An Album Against Extinction: Sciamachy Reviewed by Ruby Brunton

The poet Anne Waldman leads a global musical collaboration.

The cover for the album Sciamachy by Anne Waldman featuring long drips of white paint with a small red dot

Courtesy of Fast Speaking Music.

“The sky is not blue, it will not hold,” Anne Waldman chants over a mournful bassline on “Extinction Aria pt II,” which can be found on her album Sciamachy, recently released amid a worldwide lockdown due, in part, to political and environmental negligence. Her words echo around my small living room where I am currently isolating, and they penetrate into the dark corners of the four walls that have become an ever more familiar sight after six weeks of barely leaving them. The album’s title references the Greek term for a war with a shadow. Somewhere beyond my four walls, a war against the shadow-like Covid-19 virus rages. The global pandemic has highlighted the ramifications of unchecked abuse of power, disregard for environmental protection, and economic and gender inequality. Waldman’s voice wraps around all of this, prodding listeners to investigate the possibilities of what to do next. Her battle cry is a prompt and an invitation to avoid complacence. 

At this global moment, Waldman’s inclination toward collaboration is a fitting antidote to the isolation and separation most of us are facing. Her artistic alliances feel like connective glue. In this way, Waldman is also presenting a blueprint for a potential way forward. Sciamachy’s record label, Fast Speaking Music (named after Waldman’s 1974 book of poetry, Fast Speaking Woman), is a family venture, founded by Waldman, her son Ambrose Bye, and her nephew, Devin Brahja Waldman—the latter two musicians with whom Waldman has collaborated since their adolescence. Together, the three have invited an impressive array of musicians to participate in the project, including Waldman’s long-time friend Laurie Anderson; jazz bassist and composer William Parker, mentor to Waldman’s nephew; My Bloody Valentine bassist Debbie Googe; and Norwegian double bass player and composer Guro Moe. Pat Steir provided the cover artwork, a cascading waterfall splashing against a dark background and punctuated by a single spot of red. 

Sciamachy’s lyrics are taken from different books and poetry projects by Waldman. “Rune,” a collaboration between Waldman and Anderson, along with “My Lover Comes Home Today,” which features a heavy bassline by Googe, derive from poems in Waldman’s Voice’s Daughter of a Heart Yet To Be Born (Coffee House Press, 2016). “Rune” begins with Waldman’s voice piercing the silence: “Explicitly prying the time machine to activate its mystery again / what is the occult to a machine?” At which point Anderson’s strings enter, punctuating the question of where magic might fit into a world of systems. The violin builds under Waldman’s repeated questions until it levels off, leaving a glow of electric sound around the rest of the text. “My Lover Comes Home Today,” a ballad in which the lover is a revolutionary angel, is a satisfying rock song with its searing bass for Waldman’s words to pierce. She makes a list of what might be sending the lover out to the streets repeatedly, “No mercenary cops of the world / not arms dealers / body traffickers / rapists / who love the turnstile,” before ending with the slightly disheartening though honest, “More apt to talk about the end of the world than revolution.”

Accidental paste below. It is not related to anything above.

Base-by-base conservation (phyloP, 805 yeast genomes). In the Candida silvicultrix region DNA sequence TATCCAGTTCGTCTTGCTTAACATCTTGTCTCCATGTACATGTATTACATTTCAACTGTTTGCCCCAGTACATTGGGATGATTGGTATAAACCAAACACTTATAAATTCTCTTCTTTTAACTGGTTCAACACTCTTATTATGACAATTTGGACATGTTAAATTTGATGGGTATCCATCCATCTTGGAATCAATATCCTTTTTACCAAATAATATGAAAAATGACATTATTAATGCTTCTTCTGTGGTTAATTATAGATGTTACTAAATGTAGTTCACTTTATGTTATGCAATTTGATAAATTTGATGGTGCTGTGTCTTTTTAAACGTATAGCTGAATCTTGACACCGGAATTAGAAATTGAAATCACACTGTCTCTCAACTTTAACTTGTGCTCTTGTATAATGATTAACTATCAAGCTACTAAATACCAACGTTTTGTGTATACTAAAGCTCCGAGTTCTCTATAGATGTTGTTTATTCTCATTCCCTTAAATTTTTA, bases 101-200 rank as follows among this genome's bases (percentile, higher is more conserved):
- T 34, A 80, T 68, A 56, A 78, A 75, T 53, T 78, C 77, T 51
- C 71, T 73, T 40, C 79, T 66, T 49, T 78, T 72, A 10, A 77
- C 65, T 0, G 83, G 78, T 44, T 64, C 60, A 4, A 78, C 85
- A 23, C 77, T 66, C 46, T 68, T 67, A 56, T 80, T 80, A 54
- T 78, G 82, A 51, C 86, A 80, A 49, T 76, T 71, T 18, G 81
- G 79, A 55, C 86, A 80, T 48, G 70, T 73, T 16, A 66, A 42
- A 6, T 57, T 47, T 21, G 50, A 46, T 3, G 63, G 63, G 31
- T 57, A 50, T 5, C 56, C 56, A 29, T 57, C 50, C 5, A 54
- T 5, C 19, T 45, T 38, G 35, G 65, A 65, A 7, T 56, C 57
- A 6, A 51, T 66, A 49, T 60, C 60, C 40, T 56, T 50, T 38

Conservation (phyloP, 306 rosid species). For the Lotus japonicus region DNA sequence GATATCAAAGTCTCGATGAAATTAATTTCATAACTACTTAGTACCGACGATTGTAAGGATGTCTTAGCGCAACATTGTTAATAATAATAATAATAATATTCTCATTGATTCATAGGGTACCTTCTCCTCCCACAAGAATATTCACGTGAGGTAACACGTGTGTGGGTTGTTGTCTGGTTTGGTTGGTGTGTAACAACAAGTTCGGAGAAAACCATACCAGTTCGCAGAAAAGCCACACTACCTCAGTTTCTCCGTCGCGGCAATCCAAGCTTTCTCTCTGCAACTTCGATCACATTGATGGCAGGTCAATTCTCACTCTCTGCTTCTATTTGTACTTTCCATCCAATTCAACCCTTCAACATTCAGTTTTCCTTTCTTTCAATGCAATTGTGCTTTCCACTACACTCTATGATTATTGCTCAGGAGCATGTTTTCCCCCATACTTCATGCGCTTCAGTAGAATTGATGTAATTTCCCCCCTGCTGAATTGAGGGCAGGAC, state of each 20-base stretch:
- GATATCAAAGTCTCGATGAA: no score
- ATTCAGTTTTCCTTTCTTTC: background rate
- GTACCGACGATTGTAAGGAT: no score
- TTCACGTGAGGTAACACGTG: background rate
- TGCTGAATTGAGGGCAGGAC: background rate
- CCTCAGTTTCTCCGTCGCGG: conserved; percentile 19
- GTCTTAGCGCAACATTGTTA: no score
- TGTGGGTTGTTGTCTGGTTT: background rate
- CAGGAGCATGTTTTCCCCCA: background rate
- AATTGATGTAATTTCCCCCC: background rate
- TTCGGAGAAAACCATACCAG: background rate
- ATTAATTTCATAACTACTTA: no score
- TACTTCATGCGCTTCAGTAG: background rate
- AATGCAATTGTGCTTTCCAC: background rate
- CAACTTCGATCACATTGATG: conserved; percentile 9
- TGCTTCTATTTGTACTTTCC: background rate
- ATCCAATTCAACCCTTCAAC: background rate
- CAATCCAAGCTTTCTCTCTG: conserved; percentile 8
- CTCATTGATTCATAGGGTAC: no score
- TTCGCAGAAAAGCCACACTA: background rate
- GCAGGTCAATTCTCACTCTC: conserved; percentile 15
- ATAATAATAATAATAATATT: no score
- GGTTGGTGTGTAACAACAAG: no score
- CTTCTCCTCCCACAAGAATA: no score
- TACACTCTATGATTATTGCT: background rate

A color photograph of  Anne Waldman, Ambrose Bye, and Devin Brahja Waldman as seen through wooden beams.

Left to right: Anne Waldman, Ambrose Bye, and Devin Brahja Waldman. Photo by Natalia Gaia. Courtesy of Fast Speaking Music.

Each track on the album contains its own sound. On “Streets of the World,” Parker creates a beautiful, dirge-like backing with a n’goni, while Waldman lays out her recrimination against the “oligarchies of the world” that “slice woes of women.” Waldman intones over Parker’s strings and Devin Brahja Waldman’s saxophone, “Twilight feels of discontent / all streets that shadow governments rise up to reason the world / wounded galaxies / Feminine discontent insists hear you hear you people of the world.” A tension between the realms of reason and anarchic emotion intertwines with the enduring suspicion against witches and other ungovernable women. Waldman provides incantations to ward off the evils of the current moment. 

On “Extinction Aria pt II,” a chant for the possible end of days, Waldman is joined by her nephew on saxophone, her son on synth, Googe on electronics, Moe on electric bass, and Håvard Skaset on guitar. The symphony builds from a soft, electronic soundscape full of flashes and bells until Waldman questions, “How talk to the wind / and come to god?” Intensity builds underneath as the bassline kicks in, and Waldman chants, “Enemy is the creation of a warring god realm / a becoming in fact / becoming isolated.” 

At the beginning of “Extinction Aria pt II,” Waldman declares, “Oh, human / the contour of you is innocence / but because you make up things / you are dangerous / Ever in incantation / You’re aggregate / porous, ahistorical, Don’t get it /  Don’t get it, ridding the world / of all but you.” At this time when the repercussions of decades of environmental and social disregard have so starkly been revealed, one sure hopes we do get it soon.

Sciamachy is available from Fast Speaking Music

Ruby Brunton is a nomadic writer, teacher, poet and performer.

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